Sheeran’s live testimony (and performance) obviously swayed the jury, and the Sheeran case is just the latest in a string of suits in which famous recording artists have gone to trial to defend against infringement claims. In each case, the question was whether the works were only similar as to unprotectable musical “ideas” or whether a combination of those ideas amounted to protectable expression under copyright law.
In fact, another case involving Gaye may have helped open the floodgates. In a controversial 2015 decision, an appeals court affirmed a multi-million-dollar jury verdict finding that Robin Thicke and Pharrell Williams infringed Gaye’s Got to Give It Up with their composition and recording of Blurred Lines. Although the songs there had shared elements, including similarities regarding instrumentation, drumbeats and use of falsetto singing – indeed, Blurred Lines was intended as an homage to Got to Give It Up – the harmonies and vocal melodies had many differences. The case ultimately left unanswered the question of what combination of otherwise unprotectable musical elements tipped the scales from homage to infringement. Accordingly, musicians, commentators and a stinging dissent criticized the Blurred Lines decision for, at bottom, granting copyright protection to an unprotectable style or groove.
Courts Change Their Tune
Since then, several cases, including Sheeran’s, have gone the other way, finding that plaintiffs had shown insufficient similarity of protectable elements. In 2020, the U.S. Ninth Circuit Court of Appeals upheld a jury verdict finding that Led Zeppelin’s Stairway to Heaven did not infringe the song Taurus by the band Spirit. Last year, the Ninth Circuit affirmed a lower court’s decision to reverse a jury verdict against Katy Perry on the grounds that Dark Horse, the song about which she was sued, was only similar to the plaintiff’s song with respect to commonplace, unprotectable musical building blocks.
Although Sheeran is undoubtedly pleased with the trial’s outcome, the reality is that, like several other well-known artists, he had to go through the significant expense and inconvenience of a public trial to vindicate his rights. What if Sheeran had been a less persuasive witness? What if the plaintiff was permitted to play the actual recording of Let’s Get It On for the jury? The result may well have been different, and who knows what might have happened on appeal since the similarities between Thinking Out Loud and Let’s Get It On are arguably just as compelling as the shared elements that apparently supported the jury verdict in Blurred Lines.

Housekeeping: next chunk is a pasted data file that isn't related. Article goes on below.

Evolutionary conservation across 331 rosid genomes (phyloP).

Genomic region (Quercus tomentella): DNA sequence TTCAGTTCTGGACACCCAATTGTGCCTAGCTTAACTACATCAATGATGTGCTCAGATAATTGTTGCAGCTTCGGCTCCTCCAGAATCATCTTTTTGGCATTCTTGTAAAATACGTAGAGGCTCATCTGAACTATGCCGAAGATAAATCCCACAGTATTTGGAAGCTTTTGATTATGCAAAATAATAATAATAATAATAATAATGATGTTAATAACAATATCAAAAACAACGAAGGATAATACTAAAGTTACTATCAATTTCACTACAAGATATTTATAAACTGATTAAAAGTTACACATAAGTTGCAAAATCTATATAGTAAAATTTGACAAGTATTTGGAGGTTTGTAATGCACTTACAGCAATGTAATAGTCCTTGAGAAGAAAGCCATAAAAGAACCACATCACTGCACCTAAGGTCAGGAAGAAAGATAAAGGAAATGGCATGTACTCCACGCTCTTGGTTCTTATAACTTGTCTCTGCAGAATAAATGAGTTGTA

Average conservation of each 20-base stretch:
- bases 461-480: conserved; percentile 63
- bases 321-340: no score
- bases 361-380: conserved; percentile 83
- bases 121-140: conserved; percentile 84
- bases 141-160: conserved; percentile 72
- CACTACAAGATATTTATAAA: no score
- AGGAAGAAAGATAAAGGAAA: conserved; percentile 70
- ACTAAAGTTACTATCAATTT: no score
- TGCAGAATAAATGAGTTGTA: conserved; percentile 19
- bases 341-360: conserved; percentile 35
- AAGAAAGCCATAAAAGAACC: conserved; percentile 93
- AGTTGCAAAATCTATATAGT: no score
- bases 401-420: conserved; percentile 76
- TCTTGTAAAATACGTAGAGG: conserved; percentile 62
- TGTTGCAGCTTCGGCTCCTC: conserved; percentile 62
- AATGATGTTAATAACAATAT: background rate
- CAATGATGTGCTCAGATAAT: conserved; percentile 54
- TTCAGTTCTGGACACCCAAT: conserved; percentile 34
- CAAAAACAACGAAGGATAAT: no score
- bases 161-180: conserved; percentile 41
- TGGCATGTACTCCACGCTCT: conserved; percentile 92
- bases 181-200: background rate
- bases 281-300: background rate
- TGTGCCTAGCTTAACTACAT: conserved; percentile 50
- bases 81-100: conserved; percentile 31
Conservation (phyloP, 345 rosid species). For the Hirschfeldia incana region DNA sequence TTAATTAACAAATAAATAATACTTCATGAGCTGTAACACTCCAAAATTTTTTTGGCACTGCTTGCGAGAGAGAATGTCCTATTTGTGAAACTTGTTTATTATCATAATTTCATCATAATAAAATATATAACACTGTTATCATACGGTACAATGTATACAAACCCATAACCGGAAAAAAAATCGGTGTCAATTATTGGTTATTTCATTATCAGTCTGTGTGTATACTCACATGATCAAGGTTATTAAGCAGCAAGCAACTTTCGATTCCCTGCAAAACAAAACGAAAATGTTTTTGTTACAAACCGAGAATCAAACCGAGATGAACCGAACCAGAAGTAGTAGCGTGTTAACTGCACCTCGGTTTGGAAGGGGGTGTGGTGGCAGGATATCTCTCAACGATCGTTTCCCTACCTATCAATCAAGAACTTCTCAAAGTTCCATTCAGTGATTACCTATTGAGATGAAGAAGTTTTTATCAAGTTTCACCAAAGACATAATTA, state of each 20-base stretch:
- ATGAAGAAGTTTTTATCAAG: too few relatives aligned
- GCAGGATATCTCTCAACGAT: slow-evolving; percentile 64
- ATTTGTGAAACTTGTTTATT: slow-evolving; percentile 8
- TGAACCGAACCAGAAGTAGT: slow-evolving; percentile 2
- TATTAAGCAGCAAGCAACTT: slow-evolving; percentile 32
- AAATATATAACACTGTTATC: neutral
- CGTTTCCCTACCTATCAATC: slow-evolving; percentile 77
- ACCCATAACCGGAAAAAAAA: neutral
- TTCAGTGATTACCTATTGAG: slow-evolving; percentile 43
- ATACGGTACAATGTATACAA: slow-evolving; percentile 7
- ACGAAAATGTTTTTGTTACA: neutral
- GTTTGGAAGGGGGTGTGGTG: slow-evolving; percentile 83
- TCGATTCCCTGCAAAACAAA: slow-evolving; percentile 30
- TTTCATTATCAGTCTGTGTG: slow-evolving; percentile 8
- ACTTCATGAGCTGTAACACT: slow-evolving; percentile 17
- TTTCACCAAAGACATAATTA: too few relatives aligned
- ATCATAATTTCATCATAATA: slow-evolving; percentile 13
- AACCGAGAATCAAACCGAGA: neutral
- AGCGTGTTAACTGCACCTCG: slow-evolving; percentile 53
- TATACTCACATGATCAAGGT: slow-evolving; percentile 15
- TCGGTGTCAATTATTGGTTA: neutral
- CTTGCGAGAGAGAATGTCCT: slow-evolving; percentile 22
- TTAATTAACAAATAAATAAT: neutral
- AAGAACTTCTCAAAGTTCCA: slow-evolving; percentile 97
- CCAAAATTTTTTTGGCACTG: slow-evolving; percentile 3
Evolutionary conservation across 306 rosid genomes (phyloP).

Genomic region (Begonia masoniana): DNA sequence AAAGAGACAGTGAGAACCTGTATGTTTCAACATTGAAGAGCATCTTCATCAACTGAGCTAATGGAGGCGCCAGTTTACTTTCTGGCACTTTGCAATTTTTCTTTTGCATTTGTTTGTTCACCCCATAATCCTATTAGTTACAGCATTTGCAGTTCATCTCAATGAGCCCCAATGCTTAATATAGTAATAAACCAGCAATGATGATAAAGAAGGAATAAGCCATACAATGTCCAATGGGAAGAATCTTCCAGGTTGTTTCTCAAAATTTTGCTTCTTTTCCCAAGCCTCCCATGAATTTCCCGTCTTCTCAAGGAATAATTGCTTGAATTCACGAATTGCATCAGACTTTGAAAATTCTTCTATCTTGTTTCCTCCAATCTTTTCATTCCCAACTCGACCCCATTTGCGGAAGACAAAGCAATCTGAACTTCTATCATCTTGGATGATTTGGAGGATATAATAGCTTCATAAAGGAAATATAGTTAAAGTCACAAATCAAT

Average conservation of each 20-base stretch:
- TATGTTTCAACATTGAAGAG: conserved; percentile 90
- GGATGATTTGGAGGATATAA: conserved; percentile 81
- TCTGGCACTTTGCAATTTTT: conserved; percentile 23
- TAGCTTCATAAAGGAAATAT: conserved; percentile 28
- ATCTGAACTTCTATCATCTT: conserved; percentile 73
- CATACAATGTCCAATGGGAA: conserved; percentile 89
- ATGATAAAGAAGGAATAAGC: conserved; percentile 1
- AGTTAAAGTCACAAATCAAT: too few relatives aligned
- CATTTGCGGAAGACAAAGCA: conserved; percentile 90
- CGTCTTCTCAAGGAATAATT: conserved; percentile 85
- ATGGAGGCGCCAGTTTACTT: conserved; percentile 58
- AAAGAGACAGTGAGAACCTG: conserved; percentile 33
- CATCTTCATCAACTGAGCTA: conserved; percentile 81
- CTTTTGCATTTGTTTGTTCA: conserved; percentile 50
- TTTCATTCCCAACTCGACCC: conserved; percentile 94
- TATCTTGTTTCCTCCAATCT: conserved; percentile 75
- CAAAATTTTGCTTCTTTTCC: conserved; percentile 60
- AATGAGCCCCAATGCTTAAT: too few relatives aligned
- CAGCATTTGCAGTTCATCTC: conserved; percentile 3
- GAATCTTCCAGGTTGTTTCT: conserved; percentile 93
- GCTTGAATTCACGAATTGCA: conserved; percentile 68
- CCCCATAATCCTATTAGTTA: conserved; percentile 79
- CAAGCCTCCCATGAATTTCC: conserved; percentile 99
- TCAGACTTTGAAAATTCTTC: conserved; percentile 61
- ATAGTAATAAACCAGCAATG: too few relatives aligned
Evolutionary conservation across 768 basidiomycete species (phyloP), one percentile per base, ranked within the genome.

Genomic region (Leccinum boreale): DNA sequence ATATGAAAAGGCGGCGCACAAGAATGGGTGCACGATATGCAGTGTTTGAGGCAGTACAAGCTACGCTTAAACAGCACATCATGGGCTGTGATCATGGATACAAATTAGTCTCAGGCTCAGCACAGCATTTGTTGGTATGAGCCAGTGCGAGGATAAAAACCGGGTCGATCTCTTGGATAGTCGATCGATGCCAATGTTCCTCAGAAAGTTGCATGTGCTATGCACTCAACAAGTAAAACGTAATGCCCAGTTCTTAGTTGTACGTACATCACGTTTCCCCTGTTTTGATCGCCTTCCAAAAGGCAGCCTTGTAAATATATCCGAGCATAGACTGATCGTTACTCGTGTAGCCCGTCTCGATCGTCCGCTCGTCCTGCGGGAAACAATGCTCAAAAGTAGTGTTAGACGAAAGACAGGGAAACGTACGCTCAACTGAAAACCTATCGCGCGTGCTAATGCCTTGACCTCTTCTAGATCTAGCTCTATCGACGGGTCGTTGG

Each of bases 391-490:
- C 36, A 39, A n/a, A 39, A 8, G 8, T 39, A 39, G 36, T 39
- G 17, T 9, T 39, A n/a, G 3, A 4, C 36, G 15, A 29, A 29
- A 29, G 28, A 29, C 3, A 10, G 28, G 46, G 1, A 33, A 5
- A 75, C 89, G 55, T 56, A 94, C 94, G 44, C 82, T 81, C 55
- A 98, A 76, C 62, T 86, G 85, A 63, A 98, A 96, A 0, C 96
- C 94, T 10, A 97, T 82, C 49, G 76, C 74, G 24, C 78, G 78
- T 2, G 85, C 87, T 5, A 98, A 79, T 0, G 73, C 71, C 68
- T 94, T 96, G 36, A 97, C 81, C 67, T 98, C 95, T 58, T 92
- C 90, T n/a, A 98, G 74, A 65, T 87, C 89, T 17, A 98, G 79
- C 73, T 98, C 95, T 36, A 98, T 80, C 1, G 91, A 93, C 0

The problem – as Sheeran himself stressed – is that pop songs rely on a relatively limited number of commonplace building blocks, and copyright law jurisprudence currently does not seem to provide an effective means to determine before trial what combination of otherwise unprotectable elements associated with a particular style becomes protectable under the law. Stated another way: it remains decidedly unclear when the shared use of stylistic elements of a particular genre crosses the line from inspiration to infringement. As a result, seemingly meritless infringement claims based on commonplace musical elements have been permitted to proceed to trial.
Unless and until a more effective system of weeding out baseless infringement claims is developed – and it’s not clear whether such a regime is even possible – well-known songwriters and recording artists will remain at risk of having to go all the way to trial to defend their work. On the flip side, music producers and composers who seek to emulate the “groove,” “feel,” or “sound” of well-known songs, including composers commissioned by advertisers to create music inspired by others, will need to tread very carefully when incorporating elements of a particular style or genre into their work because of lack of clarity about where the line is drawn between original musical expression and infringement.
The case is Kathryn Townsend Griffin et al. v. Edward Christopher Sheeran, p/k/a Ed Sheeran et al., (S.D.N.Y.) 1:17-cv-05221-LLS.